It has onboarded customers and vendors via the app and now sells anything from fish, car services and medical services to customised terrace-gardening solutions, connecting sellers and buyers directly.

Previously during lockdown, small vendors were having to shut up shop, affecting their sales and the supply of essentials. It made no sense because demand remained high. There are now over 700 vendors on the platform and some 46,000 customers use the app.

3. Growfit is a nutrition company in Bangalore and was started by Jyotsna Pattabiraman, after she deciphered that customer needs had changed and most at-home chefs required fresh ingredients. The company had their own bakery where they had always baked their own bread but they started delivering this to friends and family.

Soon, they faced disproportionate demand and now deliver bread and baked goods widely. They have added paneer and proteins and other innovative, fresh ingredients for at-home chefs.

The offering is called Growfit@Home and is currently by invite only. It has become one of the company’s largest channels of sales and will be made available on all direct-to-home marketplaces, such as Amazon Pantry.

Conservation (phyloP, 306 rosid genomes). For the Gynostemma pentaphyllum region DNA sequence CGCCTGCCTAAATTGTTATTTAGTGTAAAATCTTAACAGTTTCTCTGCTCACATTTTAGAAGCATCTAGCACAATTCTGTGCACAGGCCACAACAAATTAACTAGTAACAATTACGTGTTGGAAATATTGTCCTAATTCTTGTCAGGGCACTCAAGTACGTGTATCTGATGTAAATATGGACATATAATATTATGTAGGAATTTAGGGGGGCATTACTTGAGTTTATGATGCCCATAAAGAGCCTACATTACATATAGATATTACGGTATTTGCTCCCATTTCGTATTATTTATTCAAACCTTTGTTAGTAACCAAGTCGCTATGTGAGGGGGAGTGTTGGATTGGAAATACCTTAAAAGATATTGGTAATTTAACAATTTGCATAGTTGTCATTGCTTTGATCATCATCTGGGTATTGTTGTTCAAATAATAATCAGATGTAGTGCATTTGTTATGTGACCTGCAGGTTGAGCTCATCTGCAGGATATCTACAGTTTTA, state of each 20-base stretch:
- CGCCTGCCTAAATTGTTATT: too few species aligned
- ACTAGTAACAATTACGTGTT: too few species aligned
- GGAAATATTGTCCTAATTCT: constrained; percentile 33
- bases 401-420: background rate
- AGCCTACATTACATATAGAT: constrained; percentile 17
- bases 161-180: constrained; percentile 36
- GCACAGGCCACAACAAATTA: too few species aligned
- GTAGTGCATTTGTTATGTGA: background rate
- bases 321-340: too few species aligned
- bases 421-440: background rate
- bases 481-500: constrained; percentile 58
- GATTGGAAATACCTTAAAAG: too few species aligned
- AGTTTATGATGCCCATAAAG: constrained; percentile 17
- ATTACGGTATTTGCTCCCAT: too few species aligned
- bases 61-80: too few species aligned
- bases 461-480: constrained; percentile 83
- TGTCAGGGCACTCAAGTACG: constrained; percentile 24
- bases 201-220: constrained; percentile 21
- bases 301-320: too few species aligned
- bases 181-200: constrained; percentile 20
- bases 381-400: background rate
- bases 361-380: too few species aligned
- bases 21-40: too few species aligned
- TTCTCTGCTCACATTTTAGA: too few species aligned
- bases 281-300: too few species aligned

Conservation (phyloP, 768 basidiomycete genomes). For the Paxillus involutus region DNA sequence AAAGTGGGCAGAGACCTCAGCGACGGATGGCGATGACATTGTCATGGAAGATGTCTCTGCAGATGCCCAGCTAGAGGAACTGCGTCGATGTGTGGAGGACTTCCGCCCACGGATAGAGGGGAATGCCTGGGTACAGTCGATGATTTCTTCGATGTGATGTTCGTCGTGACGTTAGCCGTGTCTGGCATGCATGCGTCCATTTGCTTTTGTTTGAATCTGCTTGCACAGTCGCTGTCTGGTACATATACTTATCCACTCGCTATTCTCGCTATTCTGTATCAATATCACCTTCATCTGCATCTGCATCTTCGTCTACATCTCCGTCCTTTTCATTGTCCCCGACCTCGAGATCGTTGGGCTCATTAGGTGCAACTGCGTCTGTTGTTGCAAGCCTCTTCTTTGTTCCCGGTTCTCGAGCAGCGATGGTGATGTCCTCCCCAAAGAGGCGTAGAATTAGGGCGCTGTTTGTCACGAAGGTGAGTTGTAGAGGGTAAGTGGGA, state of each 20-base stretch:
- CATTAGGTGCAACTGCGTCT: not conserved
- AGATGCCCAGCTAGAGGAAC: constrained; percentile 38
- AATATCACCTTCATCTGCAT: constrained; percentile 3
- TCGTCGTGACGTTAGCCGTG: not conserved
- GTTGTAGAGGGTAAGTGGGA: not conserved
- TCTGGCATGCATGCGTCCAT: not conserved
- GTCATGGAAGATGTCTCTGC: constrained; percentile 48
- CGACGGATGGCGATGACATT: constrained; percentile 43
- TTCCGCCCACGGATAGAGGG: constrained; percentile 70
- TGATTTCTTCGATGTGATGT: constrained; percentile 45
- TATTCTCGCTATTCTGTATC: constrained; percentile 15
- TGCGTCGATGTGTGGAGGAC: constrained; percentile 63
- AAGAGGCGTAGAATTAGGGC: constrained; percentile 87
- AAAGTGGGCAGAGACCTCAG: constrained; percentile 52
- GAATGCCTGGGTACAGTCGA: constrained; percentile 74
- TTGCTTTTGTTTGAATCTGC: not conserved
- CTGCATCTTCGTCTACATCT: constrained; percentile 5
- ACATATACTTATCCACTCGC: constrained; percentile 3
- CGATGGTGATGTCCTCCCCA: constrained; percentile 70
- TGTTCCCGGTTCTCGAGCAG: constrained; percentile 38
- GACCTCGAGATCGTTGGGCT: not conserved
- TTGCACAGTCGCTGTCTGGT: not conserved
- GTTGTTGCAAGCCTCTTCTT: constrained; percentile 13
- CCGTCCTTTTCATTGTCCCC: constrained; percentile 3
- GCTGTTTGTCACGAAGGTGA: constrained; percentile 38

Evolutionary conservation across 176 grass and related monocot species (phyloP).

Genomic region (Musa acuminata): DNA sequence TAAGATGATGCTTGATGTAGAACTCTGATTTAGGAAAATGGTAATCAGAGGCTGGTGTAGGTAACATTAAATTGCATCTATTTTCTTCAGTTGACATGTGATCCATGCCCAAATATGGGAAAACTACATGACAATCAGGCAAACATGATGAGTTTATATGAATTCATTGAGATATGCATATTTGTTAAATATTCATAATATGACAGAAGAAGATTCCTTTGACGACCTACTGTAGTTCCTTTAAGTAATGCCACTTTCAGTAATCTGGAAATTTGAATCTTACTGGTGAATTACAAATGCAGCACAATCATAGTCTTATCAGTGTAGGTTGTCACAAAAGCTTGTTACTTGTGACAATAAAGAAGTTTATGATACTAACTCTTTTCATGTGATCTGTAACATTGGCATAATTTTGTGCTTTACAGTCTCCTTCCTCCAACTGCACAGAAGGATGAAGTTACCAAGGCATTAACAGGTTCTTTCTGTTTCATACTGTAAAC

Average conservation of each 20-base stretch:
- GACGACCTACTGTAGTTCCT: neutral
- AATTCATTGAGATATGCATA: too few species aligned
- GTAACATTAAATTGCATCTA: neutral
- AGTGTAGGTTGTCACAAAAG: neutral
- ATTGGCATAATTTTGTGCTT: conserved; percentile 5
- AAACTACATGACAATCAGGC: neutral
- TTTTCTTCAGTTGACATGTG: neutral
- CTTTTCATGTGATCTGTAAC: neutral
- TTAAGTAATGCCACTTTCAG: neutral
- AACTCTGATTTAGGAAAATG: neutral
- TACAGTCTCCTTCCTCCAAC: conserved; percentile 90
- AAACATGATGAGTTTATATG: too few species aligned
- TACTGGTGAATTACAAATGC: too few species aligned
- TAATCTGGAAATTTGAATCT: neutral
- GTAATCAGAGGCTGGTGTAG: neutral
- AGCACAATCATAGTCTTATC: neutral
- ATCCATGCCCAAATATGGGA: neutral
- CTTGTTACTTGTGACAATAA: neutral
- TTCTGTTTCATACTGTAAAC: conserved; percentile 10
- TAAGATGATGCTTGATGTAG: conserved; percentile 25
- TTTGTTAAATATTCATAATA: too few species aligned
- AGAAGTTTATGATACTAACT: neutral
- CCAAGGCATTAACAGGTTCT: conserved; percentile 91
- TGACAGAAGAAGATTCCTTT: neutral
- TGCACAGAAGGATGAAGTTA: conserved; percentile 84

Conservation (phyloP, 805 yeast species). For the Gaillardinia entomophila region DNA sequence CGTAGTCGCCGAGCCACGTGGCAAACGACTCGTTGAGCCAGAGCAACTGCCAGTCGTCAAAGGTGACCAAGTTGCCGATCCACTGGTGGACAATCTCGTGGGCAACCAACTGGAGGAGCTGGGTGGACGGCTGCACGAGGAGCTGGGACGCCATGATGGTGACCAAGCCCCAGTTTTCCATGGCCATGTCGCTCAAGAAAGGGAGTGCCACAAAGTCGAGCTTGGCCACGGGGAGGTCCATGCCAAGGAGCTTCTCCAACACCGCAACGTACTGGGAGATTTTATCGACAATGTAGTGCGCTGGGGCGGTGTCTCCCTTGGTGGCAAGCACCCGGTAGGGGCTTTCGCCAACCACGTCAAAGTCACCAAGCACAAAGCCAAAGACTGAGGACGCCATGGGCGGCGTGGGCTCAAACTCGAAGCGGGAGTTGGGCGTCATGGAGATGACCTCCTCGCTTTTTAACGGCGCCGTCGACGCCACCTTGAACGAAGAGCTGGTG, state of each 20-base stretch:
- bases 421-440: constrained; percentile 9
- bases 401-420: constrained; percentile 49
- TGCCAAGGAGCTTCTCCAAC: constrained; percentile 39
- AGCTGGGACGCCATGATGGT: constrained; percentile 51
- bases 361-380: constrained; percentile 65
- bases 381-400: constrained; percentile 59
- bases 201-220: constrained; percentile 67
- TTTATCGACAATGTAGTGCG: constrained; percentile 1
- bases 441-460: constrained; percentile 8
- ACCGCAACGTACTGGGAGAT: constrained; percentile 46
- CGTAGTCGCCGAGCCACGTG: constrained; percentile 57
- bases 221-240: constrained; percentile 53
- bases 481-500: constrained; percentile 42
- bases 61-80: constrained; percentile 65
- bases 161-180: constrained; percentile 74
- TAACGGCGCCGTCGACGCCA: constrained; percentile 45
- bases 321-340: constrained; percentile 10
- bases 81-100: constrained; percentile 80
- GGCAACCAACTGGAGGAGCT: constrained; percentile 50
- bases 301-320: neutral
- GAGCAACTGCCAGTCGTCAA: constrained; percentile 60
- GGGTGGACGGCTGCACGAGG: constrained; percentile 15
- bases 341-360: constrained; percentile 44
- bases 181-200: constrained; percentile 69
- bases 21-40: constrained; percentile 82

Traits of adaptive leaders identified by behavioural scientists

Behavioural scientist Dr Sanna Balsari-Palsure has studied traits of adaptive leaders and says the top five are: internal locus of control, intuition and empathy, tolerance of ambiguity, interpersonal flexibility and neuroticism.

In a crisis like COVID-19, leaders need to have a strong internal locus of control themselves, but also be able to serve as role models of the same to their employees.

Even within the constraints that COVID-19 enforces, we need to believe that we still retain some agency over our lives.

Many adaptive leaders are what psychologists term “interpersonally flexible” – they can switch between different working styles to different situations and contexts. An adaptive leader could, for example, be naturally extroverted and therefore more assertive and talkative with their clients.

However, they would also be able to adjust and modulate their behaviour when speaking to a team that is primarily made up of introverts who prefer to think a problem through rather than brainstorm.

Adaptation is not for leaders only; to survive change, every individual must adapt too and as fast as is humanly possible.